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【英文】外交关系委员会报告:东亚大国竞争(44页)

英文研究报告 2021年04月22日 06:50 1 管理员

With the arrival of the Joe Biden administration and the evolution— once again—of a U.S. grand strategy under a new president, a familiar  question emerges: after Donald Trump, what idea (or set of ideas) will  drive national security policy? The Trump administration replaced the  “global war on terror” with “great power competition” as the organizing principle of U.S. national security policy and framed U.S.-China  relations as a “strategic competition.”1  Beijing assumed such centrality  because Trump largely discounted threats from Moscow and because  Beijing’s external activism and use of coercion grew in scope and frequency. The Biden administration’s early statements and actions indicate it has accepted the frame of strategic competition with China— “extreme competition” in the words of President Biden—but that the  policy expressions within this framework will difer substantially from  its predecessors.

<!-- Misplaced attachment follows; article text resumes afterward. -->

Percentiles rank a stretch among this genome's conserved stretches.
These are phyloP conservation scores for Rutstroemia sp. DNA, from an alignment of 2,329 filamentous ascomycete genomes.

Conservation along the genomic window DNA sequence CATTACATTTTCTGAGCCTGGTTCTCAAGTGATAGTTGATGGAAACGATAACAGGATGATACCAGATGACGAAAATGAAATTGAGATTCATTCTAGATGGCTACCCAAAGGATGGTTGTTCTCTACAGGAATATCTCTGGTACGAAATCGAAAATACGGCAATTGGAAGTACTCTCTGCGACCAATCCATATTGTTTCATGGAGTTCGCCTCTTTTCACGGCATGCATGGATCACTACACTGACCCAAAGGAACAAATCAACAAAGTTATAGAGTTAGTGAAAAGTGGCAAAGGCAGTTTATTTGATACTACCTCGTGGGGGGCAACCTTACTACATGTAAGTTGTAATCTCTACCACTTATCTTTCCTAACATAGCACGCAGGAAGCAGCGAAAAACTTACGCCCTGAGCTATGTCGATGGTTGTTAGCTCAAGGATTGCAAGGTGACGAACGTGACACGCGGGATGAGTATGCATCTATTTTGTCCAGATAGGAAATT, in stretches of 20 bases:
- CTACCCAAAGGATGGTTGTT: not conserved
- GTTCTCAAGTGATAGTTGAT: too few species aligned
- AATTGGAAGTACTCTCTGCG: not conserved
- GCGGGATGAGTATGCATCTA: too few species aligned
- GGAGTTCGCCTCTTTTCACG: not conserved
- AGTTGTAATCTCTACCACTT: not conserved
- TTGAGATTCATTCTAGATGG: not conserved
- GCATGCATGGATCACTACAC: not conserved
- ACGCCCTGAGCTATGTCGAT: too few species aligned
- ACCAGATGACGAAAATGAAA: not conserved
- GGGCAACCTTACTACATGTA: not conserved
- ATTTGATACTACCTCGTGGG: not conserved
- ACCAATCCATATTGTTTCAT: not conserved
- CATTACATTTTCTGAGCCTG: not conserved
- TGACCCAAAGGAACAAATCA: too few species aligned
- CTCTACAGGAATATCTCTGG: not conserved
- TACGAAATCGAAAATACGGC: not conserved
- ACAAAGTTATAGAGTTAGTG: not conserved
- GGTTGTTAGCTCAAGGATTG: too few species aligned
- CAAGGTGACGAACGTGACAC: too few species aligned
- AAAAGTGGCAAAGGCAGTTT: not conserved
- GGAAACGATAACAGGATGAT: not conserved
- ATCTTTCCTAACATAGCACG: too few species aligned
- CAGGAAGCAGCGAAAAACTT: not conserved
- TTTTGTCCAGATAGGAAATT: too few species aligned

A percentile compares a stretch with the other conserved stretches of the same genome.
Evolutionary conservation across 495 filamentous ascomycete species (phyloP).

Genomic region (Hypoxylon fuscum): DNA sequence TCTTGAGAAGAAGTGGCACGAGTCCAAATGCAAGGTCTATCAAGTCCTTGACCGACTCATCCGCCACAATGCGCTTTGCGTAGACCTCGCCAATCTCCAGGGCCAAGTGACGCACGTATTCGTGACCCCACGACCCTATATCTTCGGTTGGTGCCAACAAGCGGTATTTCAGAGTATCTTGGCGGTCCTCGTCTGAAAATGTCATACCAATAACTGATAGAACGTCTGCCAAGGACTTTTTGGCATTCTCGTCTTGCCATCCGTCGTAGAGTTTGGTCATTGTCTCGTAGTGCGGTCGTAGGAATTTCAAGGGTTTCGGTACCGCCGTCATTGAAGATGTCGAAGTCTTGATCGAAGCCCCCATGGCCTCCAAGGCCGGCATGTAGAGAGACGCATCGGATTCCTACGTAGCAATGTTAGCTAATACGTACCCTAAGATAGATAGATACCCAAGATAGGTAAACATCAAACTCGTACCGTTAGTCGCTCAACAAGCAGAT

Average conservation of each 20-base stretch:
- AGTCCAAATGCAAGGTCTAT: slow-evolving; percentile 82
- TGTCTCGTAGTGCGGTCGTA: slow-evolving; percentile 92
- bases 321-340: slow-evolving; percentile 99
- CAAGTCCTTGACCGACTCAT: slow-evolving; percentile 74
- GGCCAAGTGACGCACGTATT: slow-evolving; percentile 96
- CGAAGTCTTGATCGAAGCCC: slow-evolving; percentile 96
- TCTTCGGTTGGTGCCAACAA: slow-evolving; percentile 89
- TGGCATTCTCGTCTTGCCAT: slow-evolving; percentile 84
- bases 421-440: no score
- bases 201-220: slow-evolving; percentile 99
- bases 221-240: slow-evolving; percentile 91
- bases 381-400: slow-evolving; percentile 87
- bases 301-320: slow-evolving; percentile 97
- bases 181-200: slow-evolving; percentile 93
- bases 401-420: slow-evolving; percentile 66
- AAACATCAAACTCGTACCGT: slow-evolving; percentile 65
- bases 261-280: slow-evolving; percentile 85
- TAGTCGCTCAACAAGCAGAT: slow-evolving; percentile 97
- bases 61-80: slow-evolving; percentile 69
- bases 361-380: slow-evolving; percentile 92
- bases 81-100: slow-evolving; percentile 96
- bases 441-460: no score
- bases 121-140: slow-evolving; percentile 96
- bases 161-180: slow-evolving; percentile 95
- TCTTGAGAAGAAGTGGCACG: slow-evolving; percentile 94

The trajectory of U.S. strategy and policy toward China is perhaps  the most salient issue for the geopolitics of East Asia in the coming  decades. This region, more than any other, not only is the crucible for  U.S.-China competition but will also be the recipient of the resulting  dynamics. U.S.-China relations thus will have a defning infuence on  the distribution of power across East Asia at the very time that the  region becomes the center of global politics, as Europe was during  the Cold War. It has become a truism to note that no one in Asia wants  to choose between Washington and Beijing and no one wants Beijing  to dominate. Asia’s geopolitical reality will be the space between  these views. Yet the region’s lingering questions about American  commitment and capability will muddle the choices for Asian  policymakers, as do projections of China’s growth and infuence.

【英文】外交关系委员会报告:东亚大国竞争(44页)

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